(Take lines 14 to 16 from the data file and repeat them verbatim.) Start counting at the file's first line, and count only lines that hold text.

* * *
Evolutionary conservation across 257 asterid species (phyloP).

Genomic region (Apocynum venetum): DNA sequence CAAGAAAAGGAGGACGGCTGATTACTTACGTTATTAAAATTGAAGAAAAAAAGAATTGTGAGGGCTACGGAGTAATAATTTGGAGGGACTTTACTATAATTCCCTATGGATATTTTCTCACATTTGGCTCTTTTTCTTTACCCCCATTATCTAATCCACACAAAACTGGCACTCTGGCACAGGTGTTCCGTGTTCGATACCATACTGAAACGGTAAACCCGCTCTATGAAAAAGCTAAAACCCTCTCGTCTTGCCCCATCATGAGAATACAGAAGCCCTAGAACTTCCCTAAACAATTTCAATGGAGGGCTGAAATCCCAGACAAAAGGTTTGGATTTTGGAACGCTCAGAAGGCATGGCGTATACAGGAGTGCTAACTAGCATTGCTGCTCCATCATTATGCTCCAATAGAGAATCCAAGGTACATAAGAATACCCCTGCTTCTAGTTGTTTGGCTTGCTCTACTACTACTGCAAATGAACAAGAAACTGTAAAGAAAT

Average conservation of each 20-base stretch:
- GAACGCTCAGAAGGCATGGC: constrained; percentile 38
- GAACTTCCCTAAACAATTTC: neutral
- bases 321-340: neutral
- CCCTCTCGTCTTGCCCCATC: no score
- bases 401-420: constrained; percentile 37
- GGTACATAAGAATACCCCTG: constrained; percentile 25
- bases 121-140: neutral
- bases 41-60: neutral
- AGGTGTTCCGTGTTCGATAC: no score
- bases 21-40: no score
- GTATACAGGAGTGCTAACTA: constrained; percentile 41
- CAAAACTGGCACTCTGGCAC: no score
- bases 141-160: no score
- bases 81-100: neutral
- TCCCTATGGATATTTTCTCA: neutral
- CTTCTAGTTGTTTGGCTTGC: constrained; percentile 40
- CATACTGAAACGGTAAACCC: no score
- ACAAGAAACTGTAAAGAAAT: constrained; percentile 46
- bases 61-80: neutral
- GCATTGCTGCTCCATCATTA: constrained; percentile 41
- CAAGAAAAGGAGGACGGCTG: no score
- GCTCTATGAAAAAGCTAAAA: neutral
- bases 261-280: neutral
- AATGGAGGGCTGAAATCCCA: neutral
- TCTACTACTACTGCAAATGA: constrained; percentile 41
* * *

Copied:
- GTATACAGGAGTGCTAACTA: constrained; percentile 41
- CAAAACTGGCACTCTGGCAC: no score
- bases 141-160: no score